This is a "Significant" Factor in Getting Dementia, Study Shows
An estimated 5 million adults are living with dementia, per the Centers for Disease Control and Prevention, and by 2060 that number is predicted to multiply to almost 14 million. Dementia isn't a disease or illness itself, but a term used to describe an "impaired ability to remember, think, or make decisions that interfere with doing everyday activities—" and isn't a normal part of aging. There are a number of risk factors of dementia, including age, family history, race/ethnicity and even heart health. Now, a recent study has identified something else that can up your chances of degenerative memory loss. Read on to find out more—and to ensure your health and the health of others, don't miss these Sure Signs You May Have Already Had COVID.
Sustaining a Head Injury "Significantly" Increases Your Chances of Dementia
According to a recent study from the University of Pennsylvania published in the Alzheimer's & Dementia: The Journal of the Alzheimer's Association, sustaining a head injury may increase your chances of developing dementia later in life. Using data from over 14,000 people who participated in the Atherosclerosis Risk in Communities Study, they identified that a quarter (24%) had suffered a head injury. The participants were followed for a median of 25. Then, using cognitive assessments, interviews, medical codes and death certificate codes researchers were able to identify dementia cases. They determined that those who had suffered a head injury were 1.25 times more likely to develop dementia than those who hadn't. In total, one out of ten dementia cases were attributed to at least one prior head injury.
"Head injury is a significant risk factor for dementia, but it's one that can be prevented," lead study author Andrea L.C. Schneider, an assistant professor of neurology at Penn, said in a press release. "Our findings show that the number of head injuries matter – more head injuries are associated with greater risk for dementia. While head injury is not the only risk factor for dementia, it is one risk factor for dementia that is modifiable by behavior change such as wearing helmets and seat belts."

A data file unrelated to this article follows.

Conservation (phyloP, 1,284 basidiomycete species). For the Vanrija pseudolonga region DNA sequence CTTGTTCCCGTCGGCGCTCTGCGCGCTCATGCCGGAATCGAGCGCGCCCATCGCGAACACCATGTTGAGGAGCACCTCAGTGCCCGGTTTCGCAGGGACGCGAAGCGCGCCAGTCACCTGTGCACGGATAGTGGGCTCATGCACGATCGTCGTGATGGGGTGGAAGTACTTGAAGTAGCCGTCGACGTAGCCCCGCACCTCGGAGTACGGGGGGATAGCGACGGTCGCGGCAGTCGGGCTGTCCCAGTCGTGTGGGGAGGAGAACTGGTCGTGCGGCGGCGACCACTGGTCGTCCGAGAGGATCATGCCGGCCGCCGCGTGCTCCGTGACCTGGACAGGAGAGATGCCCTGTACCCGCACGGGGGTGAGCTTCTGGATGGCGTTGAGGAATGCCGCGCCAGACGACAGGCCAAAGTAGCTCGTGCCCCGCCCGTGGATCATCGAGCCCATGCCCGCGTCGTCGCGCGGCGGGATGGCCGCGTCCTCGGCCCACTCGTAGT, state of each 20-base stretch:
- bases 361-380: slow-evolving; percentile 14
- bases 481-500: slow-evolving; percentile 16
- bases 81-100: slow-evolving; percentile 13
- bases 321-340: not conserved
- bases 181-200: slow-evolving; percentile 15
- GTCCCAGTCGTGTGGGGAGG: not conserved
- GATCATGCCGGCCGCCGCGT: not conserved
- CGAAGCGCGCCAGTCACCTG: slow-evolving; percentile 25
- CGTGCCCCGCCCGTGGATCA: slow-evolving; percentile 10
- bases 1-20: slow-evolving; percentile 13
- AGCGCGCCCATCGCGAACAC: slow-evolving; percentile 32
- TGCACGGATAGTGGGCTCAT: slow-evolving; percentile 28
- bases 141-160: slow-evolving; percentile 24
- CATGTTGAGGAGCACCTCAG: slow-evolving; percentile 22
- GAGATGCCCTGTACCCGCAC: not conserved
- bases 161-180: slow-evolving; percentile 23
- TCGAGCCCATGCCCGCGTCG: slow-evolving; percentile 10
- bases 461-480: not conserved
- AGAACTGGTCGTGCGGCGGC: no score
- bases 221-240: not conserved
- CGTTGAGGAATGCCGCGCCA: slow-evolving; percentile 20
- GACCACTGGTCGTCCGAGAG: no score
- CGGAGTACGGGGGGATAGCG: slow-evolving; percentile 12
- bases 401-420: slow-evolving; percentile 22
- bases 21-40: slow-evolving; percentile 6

"Given the strong association of head injury with dementia, there is an important need for future research focused on prevention and intervention strategies aimed at reducing dementia after head injury," Schneider said. "The results of this study have already led to several ongoing research projects, including efforts to uncover the causes of head injury-related dementia as well as investigations into reasons underlying the observed sex and race differences in the risk of dementia associated with head injury."
Here's Why You Lose Your Memory
"Dementia is caused by damage to brain cells. This damage interferes with the ability of brain cells to communicate with each other. When brain cells cannot communicate normally, thinking, behavior and feelings can be affected," says the Alzheimer's Association. "The brain has many distinct regions, each of which is responsible for different functions (for example, memory, judgment and movement). When cells in a particular region are damaged, that region cannot carry out its functions normally. Different types of dementia are associated with particular types of brain cell damage in particular regions of the brain. For example, in Alzheimer's disease, high levels of certain proteins inside and outside brain cells make it hard for brain cells to stay healthy and to communicate with each other. The brain region called the hippocampus is the center of learning and memory in the brain, and the brain cells in this region are often the first to be damaged. That's why memory loss is often one of the earliest symptoms of Alzheimer's." And to get through this pandemic at your healthiest, don't miss these 35 Places You're Most Likely to Catch COVID.
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